It’s doubtful that there’s any business out there that does not provide some level of customer service. But it is fair to say that the quality of that service can vary greatly, and that when it is poor, customers are likely to vote with their feet and seek products and services elsewhere. So companies are always reviewing their service to find ways to improve.

Technology now plays a big part in how we provide customer service. IVR, live chat, and more are prime examples. It’s often not only about helping the customer, but about helping them to help themselves. We should not just be abdicating responsibility in this area to these new technologies and processes, but we should be looking at how to make the entire service better.

With many companies moving to remote working, technology does play a big part. How does a VoIP phone work in relation to customer service is an important question when it comes to taking calls, and you will find it makes things easier for you and your staff.

One recent development has seen many organizations look at adopting proactive customer service. What exactly is proactive customer service, though? What does it entail and how do we fit it in with our existing strategies without upsetting any balances we have achieved?


Before we look at proactive service, it may help to look at the common current model; reactive customer service. As the name suggests, this is when our staff ‘react’ to queries or issues raised by our customers, and we seek to solve those problems as quickly as we can. Those queries could come via standard or voice over internet protocol calls to our contact center, via email, via live chat, etc.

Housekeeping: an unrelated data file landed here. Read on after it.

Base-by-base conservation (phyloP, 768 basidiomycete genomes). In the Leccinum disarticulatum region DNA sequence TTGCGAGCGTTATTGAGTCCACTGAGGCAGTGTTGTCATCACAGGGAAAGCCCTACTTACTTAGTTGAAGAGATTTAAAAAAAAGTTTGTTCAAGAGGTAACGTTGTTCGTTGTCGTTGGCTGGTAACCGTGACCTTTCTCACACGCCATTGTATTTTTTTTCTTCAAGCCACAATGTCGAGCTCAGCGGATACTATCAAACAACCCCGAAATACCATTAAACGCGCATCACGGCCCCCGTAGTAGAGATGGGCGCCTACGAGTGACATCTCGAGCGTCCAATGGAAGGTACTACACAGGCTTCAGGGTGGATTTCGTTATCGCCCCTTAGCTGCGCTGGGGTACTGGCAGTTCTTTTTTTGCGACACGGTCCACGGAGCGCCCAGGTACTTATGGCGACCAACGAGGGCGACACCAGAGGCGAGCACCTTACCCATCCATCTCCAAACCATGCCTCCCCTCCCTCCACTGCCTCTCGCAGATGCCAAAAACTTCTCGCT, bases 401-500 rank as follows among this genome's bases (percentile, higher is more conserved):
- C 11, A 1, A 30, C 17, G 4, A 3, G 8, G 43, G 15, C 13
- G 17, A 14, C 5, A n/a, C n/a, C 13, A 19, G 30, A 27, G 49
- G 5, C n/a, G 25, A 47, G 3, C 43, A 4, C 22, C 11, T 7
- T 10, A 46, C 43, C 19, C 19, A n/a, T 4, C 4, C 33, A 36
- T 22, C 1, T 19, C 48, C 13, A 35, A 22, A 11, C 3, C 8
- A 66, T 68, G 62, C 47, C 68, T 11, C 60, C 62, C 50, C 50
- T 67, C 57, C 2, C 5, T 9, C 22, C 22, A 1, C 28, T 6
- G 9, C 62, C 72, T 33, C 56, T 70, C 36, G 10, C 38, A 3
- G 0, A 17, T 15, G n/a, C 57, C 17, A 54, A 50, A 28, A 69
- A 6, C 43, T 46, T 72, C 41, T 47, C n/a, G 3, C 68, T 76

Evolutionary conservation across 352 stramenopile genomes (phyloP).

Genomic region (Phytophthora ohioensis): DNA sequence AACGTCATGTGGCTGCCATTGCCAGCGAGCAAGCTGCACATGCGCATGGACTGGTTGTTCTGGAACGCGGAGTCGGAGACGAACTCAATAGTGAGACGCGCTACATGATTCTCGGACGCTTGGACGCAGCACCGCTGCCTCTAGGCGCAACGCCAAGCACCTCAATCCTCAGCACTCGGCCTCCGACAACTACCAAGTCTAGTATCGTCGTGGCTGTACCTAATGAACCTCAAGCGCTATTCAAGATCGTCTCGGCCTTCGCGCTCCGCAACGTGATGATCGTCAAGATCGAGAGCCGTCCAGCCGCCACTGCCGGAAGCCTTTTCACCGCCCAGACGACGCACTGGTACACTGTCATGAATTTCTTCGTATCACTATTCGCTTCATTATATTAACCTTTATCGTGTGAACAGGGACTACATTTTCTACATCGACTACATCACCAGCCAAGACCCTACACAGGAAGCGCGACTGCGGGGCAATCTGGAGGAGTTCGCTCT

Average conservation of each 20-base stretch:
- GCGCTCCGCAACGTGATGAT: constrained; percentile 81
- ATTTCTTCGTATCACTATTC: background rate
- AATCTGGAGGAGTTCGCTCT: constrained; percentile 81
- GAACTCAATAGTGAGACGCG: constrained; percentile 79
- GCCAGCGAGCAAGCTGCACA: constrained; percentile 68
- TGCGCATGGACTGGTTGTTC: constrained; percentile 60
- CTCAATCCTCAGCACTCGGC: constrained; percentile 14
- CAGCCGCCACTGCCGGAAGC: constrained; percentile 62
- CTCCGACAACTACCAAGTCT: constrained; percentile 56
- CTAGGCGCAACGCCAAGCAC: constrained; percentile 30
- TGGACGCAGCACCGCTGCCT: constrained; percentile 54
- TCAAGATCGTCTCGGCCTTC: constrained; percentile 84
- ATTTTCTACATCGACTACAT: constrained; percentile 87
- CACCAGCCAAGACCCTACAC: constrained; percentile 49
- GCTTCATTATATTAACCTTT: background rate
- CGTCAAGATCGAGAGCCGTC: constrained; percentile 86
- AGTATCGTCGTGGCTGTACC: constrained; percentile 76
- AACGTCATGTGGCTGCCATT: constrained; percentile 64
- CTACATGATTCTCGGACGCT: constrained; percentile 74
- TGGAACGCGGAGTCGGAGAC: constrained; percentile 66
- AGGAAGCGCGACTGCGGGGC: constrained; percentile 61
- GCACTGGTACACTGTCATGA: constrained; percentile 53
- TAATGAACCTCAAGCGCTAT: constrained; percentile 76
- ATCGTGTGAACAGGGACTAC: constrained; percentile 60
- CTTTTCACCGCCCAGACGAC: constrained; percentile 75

Switching to a proactive approach involves flipping that ‘waiting for problems to arise’ philosophy on its head. What it essentially does is anticipate the most common issues and questions that arise in relation to particular products and services, and then seeks to provide answers and solutions for customers.

A proactive approach also includes notifying customers or users of any problem the organization becomes aware of. Examples of this could include a software company notifying you of a bug they have discovered in a program or a utility company advising you that there will be a disruption to the service they provide.

You may need to implement new services such as communication as a service to accommodate the new approaches you plan, but these are easy to install and are also cost-effective.


More and more organizations are stating that they want to improve the customer journey and experience, and that they want to personalize how people interact with their services. Yet a Gartner survey of more than 6,000 users reported that only 13% had received any type of proactive service.